Home Environment Reflections on the Fukushima Daiichi Nuclear Accident
Management of Nuclear Fuels in Nuclear Reactors and Spent Fuel Pool
Figure 15.3 illustrates an example of management of nuclear fuels in the reactors of Units No.1–3 of Fukushima Daiichi Nuclear Power Station and of spent nuclear fuels in the pools of Units Nos. 1–4.
The spent nuclear fuel in the pools will be classified into non-damaged spent nuclear fuel and damaged fuel. The former will be washed, loaded into canisters, and stored. (The policy on the nuclear fuel cycle in Japan after the Fukushima accident is not discussed in this chapter.) It is not yet clear how to manage the damaged spent fuel concretely and whether the non-damaged spent fuel will be reprocessed. In order to reduce the risk of spent fuel in the pools, the transfer of spent nuclear fuel in the pools to the common pool has started. In Unit No. 4, 726 fuel assemblies (704 spent and 22 new fuels) have been transferred to the common pool as of April 23, 2014, and the transfer of 1,533 fuel assemblies (1,331 spent and 202 new fuels) will be completed around the end of 2014. In Unit No. 3, the removal of large pieces of rubble from the pool is underway. In Unit No. 2, after progress is made in decontamination and shielding within the reactor building, formulation of a concrete plan will be discussed. In Unit No. 1, the construction of a yard to operate large and heavy machines is scheduled, and the demolition of the reactor building cover commenced in the first half of 2014.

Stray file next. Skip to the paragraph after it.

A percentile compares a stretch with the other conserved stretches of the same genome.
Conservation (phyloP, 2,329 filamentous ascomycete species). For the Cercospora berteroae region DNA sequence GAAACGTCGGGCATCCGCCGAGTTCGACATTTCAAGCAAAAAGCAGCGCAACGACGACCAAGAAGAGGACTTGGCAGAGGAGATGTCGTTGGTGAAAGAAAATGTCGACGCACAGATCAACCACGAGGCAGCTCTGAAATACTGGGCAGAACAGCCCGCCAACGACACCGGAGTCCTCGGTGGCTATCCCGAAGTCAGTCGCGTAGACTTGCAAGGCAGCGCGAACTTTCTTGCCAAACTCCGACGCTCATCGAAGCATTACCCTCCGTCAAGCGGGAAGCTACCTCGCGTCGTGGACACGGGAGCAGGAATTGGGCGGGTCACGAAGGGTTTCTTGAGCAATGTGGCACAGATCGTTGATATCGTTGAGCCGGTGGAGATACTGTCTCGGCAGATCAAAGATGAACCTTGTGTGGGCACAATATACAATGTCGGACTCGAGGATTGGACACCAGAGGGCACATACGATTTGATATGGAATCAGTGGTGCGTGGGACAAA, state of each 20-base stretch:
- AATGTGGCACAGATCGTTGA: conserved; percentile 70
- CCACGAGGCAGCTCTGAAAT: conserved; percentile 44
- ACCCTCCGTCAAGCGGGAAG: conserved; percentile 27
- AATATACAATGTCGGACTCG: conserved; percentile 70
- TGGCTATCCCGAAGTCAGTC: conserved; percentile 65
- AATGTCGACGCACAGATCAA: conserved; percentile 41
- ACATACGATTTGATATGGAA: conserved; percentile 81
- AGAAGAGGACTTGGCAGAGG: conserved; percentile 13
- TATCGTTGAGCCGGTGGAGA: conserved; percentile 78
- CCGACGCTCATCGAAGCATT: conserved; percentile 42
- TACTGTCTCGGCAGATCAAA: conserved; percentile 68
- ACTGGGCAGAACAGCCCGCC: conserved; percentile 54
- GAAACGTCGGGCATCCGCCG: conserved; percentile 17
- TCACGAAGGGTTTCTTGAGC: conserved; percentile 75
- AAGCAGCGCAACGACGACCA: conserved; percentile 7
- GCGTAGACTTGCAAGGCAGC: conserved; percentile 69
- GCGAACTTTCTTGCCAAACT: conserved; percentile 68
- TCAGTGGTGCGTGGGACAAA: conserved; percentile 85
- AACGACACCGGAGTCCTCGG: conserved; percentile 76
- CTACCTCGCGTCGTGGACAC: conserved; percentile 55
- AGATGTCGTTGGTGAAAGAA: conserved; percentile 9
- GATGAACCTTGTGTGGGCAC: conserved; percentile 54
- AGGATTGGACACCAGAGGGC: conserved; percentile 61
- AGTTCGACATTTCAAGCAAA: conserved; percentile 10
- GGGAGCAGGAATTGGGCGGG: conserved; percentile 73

Investigation has been performed on the amounts of fuel that were melted down and where the debris is distributed, and the decontamination and the fixation of
Fig. 15.3 Example of management of nuclear fuel in reactors No. 1–3 and spent nuclear fuel in the pools of No. 1–4
the pressure boundary of the primary containment vessel, as well as examination of physical and chemical characteristics of the debris. Furthermore, management of these nuclear fuels includes resolving the problems of where the nuclear fuels removed from the nuclear reactors are to be stored, who is to implement the final disposal, what the repository site selection procedure is, what the concept of disposal including the nuclear fuel cycle is, and how the legal system is prepared. This will entail the development of the method for processing and disposal of debris/melted nuclear fuel and development of technologies consistent with this method, the development of a specific container, and the development of remotecontrolled technologies to locate the leaks of water in reactors and to repair those, as the work of removing the nuclear fuel from the reactors is carried out under the condition in which the reactors are filled with water. In addition to these, it is critical to confirm the soundness of the pressure vessels and containment vessels for a long time (at shortest, until completion of removing all nuclear fuels) because sea water containing salt was boiled in the vessels.
Although some of these steps cannot be taken until the conditions of nuclear fuels are known, we must take steady and appropriate actions one by one.
Concept of Radioactive Waste Disposal
All nations that have been using nuclear energy have adopted the method of disposal into the underground environments where the radioactive waste is generated. This is because it is most appropriate that the radioactive waste generated in a country is disposed of in its own territory; because currently available technologies, knowledge, and skills can be used in disposal; because the long-term safety assessment of disposal is expected to be performed reasonably; and because the retrievability of radioactive wastes is not technically impossible if it is required.